The biggest concern in rape and other violence against indigenous women is the lack of access to justice and absolute impunity that perpetrators enjoy. In 2011, 5 indigenous women, of them 3 from the CHT and 2 from the plain lands, were killed after rape while 11 indigenous women were raped. Except 1 woman from the plain lands, the rest of the raped women were from the CHT region. In addition, attempts to rape were made on 8 indigenous women including 1 from the plain lands while 5 women (4 from the CHT and 1 from the plain lands) were abducted. Almost all violence against indigenous Jumma women in the CHT have allegedly been committed by Bengali settlers. Only one incident of attempted rape was reported to have been allegedly committed by a security personnel.
VI. Education and Children
Deprivation of access to quality education is a major factor contributing to social marginalization, poverty and dispossession of Indigenous Peoples. With regard to the admission quota for indigenous students, there is no coherent policy and the entire issue is often embroiled in bureaucratic interventions. In some cases, it is totally dependent on the discretion of the authority of the concerned educational institutions. In regard to quota in government jobs, the recruitments in the last six BCS examinations (24th-29th) show a diminutive representation of indigenous community’s candidates. Studies show that merely 1%-2% of tribal quotas were fulfilled since the policy was adopted and unfortunately such vacant seats till the 27th BCS were filled by non-tribal candidates.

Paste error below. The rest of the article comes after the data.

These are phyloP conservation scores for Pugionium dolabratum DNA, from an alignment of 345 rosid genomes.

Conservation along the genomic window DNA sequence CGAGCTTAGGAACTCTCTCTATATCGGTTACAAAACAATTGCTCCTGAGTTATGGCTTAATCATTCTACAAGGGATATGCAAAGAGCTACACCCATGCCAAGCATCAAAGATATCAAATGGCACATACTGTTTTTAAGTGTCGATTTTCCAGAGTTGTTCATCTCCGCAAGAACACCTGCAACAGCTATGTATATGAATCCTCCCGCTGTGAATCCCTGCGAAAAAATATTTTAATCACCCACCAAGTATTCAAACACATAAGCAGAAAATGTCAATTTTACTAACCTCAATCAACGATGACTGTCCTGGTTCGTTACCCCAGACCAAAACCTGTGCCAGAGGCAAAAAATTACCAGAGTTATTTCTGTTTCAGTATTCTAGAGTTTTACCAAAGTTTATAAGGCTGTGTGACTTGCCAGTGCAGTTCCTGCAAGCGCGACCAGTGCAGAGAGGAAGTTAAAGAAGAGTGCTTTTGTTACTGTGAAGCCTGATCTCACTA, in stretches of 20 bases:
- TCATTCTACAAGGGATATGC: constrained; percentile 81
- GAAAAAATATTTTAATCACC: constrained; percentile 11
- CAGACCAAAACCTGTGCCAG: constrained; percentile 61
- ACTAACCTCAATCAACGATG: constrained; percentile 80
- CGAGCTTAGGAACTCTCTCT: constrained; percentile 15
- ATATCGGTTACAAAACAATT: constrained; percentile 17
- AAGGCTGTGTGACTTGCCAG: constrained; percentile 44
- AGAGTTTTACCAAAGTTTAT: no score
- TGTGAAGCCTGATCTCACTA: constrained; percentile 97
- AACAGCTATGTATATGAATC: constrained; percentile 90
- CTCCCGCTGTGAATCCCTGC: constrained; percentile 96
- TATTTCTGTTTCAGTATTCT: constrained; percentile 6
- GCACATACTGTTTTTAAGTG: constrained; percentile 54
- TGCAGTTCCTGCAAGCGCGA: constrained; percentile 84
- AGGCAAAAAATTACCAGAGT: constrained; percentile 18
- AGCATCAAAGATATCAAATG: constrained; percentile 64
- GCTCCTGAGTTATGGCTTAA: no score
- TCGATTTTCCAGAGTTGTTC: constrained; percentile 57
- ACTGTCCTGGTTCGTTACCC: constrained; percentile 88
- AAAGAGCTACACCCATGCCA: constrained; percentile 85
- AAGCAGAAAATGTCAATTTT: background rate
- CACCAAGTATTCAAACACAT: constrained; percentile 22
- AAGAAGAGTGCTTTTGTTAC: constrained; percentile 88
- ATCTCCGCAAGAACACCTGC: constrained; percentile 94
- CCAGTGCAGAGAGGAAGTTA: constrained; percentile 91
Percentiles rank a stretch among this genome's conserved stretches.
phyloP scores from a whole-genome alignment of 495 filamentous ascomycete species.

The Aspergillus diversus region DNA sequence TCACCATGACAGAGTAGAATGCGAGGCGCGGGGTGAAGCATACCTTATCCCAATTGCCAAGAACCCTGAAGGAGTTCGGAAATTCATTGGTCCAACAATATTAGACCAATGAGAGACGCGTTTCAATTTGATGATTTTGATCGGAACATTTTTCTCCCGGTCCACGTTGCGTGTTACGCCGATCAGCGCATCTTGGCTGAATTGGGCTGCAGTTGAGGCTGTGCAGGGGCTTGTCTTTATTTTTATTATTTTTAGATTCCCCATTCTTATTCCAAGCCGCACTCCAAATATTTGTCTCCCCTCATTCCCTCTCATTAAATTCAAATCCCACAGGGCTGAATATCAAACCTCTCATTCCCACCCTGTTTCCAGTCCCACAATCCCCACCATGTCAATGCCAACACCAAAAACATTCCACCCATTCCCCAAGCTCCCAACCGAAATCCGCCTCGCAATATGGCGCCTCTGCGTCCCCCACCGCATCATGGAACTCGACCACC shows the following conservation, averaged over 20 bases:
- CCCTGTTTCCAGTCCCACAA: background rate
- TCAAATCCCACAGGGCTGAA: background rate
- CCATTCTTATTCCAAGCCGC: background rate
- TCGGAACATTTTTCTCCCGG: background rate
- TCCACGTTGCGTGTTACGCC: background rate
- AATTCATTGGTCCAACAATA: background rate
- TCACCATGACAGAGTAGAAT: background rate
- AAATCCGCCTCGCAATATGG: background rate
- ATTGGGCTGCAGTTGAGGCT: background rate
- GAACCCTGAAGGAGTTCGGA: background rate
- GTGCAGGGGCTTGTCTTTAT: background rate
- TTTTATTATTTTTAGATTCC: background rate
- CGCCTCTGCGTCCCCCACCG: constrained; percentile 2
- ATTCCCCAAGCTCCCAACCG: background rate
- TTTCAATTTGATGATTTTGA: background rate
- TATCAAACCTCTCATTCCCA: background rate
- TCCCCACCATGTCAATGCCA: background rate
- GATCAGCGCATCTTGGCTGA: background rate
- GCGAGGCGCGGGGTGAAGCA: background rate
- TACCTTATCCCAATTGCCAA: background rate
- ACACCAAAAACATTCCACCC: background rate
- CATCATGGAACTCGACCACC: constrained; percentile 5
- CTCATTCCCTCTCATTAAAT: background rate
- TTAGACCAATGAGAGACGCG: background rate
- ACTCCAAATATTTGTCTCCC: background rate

VII. Present State of Implementation of the CHT Accord
This year marks the passing of 14 years of signing of the CHT Accord. In the meantime, the present Awami League-led grand alliance which signed the Accord has already consumed 3 years of its tenure. But except for reconstitution of some committees and appointment to the some posts, the government has not taken any effective measures towards implementation of the Accord. Despite making it a priority commitment in the election manifesto and strong demands from the Jumma peoples and the civic society of the country, the government has not come up with a ‘Road Map’ with a time-frame to implement the 1997 CHT Accord. Hence, dissatisfaction and grievance has been mounting among the Jumma peoples and permanent Bengali residents in CHT over the years.
VIII. Recommendations
(1)   To end all intimidation and harassment of Indigenous Peoples and to prosecute all those responsible for attacks and intimidation against Indigenous Peoples.
(2)   To take all measures to fulfill Awami League’s election promises by fully implementing the CHT Accord with a declared time-frame for a road map and providing a forum for solving land disputes of Indigenous Peoples in CHT and plain lands.
(3)   To implement ILO Convention No. 107 and ratify ILO Convention No. 169 concerning Indigenous and Tribal Peoples and relevant to the situation in Bangladesh.
(4)   To recognize, more categorically, the collective and individual rights of Indigenous Peoples over land and natural resources, in accordance with international human rights standards and in congruence with their customs and traditions.
(5)   To stop the systematic and forcible displacement of Indigenous Peoples from their ancestral lands and to develop legal mechanisms to save the illegal land dispossessions of Indigenous Peoples.
(6)   To form a separate land commission for plain land Indigenous Peoples for restoration of dispossessed land.
(7)   To stop communal violence and physical abuse against indigenous women and to conduct judicial inquiries into the communal violence and abuses against indigenous women.
(8)   To implement 5% quota in government jobs and education institutes for Indigenous Peoples.